Prem Rawat and Soc-rawat-es
I have that very Knowledge which Lord Krishna called "Raj Vidya," the King of all Knowledges. That's the Knowledge I have. And I have the Wealth of all wealths, so I'm rich. I'm not poor, I'm very, very rich. And I'm not a fool, I'm the greatest intellect, because I have the King of all Knowledges. - Prem Rawat
Since 1987 when he was told about him (by his wife who was going to Community College was the story I heard) he loves to quote Socrates. He may have remembered that Socrates was often mentioned as another in the long line of avatars that supposedly preceded Rawat as Incarnations of God. I don't mean he actually knows anything about Greek philosophy but he loves to parrot those famous two words "Know Thyself."
Rawat's first attempts in the 1980s at mentioning Socrates just got him in a terrible muddle:
When you are in a strange town and when things are unfamiliar it feels uncomfortable, it feels uncomfortable because you don't know where to go and all it is is a big discussion with somebody, you have the map in your hand and you're saying "Where is this?" and you don't understand the language and you go from one guy to the other guy to the other guy to the other guy. Before you know most of your time has been spent talking to somebody and figure out to get there instead of getting there and you finally realise you can't get there because you've got the wrong map, you're in the wrong city and it's not, this life can't be that, can't be that but when does the familiar decome (sic), the familiar decomes like Socrates said "Know Thyself." Know who you are. Before you go around figuring out where you wanna get, know who you are and it can be and the only thing I am offering is a tool, is a way to be able to access inside that feeling, that you, that's there.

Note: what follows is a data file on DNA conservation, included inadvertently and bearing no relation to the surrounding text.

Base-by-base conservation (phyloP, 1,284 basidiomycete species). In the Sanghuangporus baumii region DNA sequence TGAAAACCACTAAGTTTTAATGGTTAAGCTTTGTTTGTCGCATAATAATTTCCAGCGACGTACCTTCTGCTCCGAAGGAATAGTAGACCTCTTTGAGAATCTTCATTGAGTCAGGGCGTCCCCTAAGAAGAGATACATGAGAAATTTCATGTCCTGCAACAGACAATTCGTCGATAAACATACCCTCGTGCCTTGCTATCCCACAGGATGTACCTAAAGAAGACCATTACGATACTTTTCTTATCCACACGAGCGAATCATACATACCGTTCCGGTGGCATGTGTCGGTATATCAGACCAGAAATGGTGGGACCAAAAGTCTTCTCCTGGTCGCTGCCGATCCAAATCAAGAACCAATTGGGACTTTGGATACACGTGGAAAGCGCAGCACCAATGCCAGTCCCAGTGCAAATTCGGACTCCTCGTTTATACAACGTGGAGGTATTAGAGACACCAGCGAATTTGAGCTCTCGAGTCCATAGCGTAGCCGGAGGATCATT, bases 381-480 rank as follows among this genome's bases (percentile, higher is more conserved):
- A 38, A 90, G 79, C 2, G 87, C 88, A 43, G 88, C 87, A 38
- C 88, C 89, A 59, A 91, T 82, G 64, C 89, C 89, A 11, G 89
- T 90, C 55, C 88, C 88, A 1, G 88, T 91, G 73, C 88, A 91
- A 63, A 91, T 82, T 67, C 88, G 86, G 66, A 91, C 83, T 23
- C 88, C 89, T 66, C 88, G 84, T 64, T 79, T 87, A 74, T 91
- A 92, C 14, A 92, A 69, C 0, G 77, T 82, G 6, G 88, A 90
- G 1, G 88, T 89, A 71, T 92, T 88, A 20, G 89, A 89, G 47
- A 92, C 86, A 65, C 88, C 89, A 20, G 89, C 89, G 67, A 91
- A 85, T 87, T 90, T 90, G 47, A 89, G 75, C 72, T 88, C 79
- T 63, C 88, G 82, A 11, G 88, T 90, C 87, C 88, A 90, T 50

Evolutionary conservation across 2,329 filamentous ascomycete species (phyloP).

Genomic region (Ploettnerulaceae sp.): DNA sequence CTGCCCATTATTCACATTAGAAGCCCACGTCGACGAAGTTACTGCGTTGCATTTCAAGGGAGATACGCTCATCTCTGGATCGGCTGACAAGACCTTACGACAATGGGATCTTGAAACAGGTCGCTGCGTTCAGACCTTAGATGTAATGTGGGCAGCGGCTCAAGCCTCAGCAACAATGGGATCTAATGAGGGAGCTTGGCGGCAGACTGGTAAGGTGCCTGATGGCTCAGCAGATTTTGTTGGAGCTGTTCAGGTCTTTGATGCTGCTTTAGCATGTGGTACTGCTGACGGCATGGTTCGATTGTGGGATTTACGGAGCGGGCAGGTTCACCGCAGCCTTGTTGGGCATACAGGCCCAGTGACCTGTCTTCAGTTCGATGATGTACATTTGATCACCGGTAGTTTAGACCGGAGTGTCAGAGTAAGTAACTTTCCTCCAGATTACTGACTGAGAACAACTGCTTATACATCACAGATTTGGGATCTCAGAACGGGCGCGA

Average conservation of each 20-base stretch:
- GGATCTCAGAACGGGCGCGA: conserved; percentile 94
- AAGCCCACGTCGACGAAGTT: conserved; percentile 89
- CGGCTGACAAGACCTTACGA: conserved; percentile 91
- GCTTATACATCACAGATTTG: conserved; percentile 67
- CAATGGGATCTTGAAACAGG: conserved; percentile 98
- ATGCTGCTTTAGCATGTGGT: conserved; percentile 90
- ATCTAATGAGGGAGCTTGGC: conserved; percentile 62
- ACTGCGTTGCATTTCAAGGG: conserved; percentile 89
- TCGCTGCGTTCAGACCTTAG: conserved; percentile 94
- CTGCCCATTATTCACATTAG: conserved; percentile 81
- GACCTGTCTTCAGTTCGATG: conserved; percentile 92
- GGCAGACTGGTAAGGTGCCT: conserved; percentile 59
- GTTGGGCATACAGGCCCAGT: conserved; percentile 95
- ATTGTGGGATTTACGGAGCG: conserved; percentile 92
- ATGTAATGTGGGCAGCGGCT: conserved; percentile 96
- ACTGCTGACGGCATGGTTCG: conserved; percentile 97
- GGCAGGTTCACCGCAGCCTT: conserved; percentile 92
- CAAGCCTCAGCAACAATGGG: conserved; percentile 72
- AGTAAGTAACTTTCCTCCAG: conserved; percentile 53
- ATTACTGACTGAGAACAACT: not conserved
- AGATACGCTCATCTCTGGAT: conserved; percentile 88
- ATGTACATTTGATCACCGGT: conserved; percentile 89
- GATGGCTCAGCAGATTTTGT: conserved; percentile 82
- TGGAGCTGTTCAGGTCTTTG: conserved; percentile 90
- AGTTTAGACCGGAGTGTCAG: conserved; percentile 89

That doesn't make a lot of sense but that's what Rawat sounded like when he was trying to mature from being a ranter, shouting simplistic Hindu ideas and threats to being an entertaining inspirational speaker and raconteur delivering his own concepts of very little and dubious content. Unedited transcripts of Rawat's speeches were pretty messy and sometimes unintelligible which is why Ole Grünbaum long-time premie and Rawat's editor looks so old and unhealthy.
Prem got better at public speaking and was finally able to successfully deliver short sentences containing both 'Socrates' and "Know Thyself" mistake-free:
It was no mistake that Socrates said, "Know thyself." *
One thing we can be sure of. Socrates did not mean that you know yourself by using "Rawat's 4 meditation techniques." Socrates did not teach poking your fingers in your eyes, squeezing your thumbs into your ears, thinking about your breathing and trying to ram your tongue up past your uvula. These methods neither reveal an ocean of joy dancing in your heart nor any significant information about you except that you're far too gullible. Socrates was at least talking about a level of understanding that transcends Rawat's cheap fallacious arguments from authority and baseless claims about the possibility of Prem providing peace.
In 2016 Rawat aka Maharaji gave a speech in Athens. Socrates must have rolled over in his grave.
Prem Rawat's young nephew and keeper of the flame of the Rawat family business can give a much more lucid discussion of Socrates' most famous adage.
In the 1970s' devotees of Rawat's (then known as Guru Maharaj Ji) tried to shoehorn Socrates into the list of Perfect Masters that both went before and somehow were the Satguru.
- Perfect Masters Throughout the Ages - And It Is Divine magazine, Volume II, Number 2, December 1973
- Plato's Secret Doctrine- AIID Vol. 3 Issue 1
The usual technique for these mis-attributions was to confuse the literal and the metaphorical meanings of the word 'light'.
* Inspire Electronic Magazine, Volume 3, Issue 107, 20 July 2006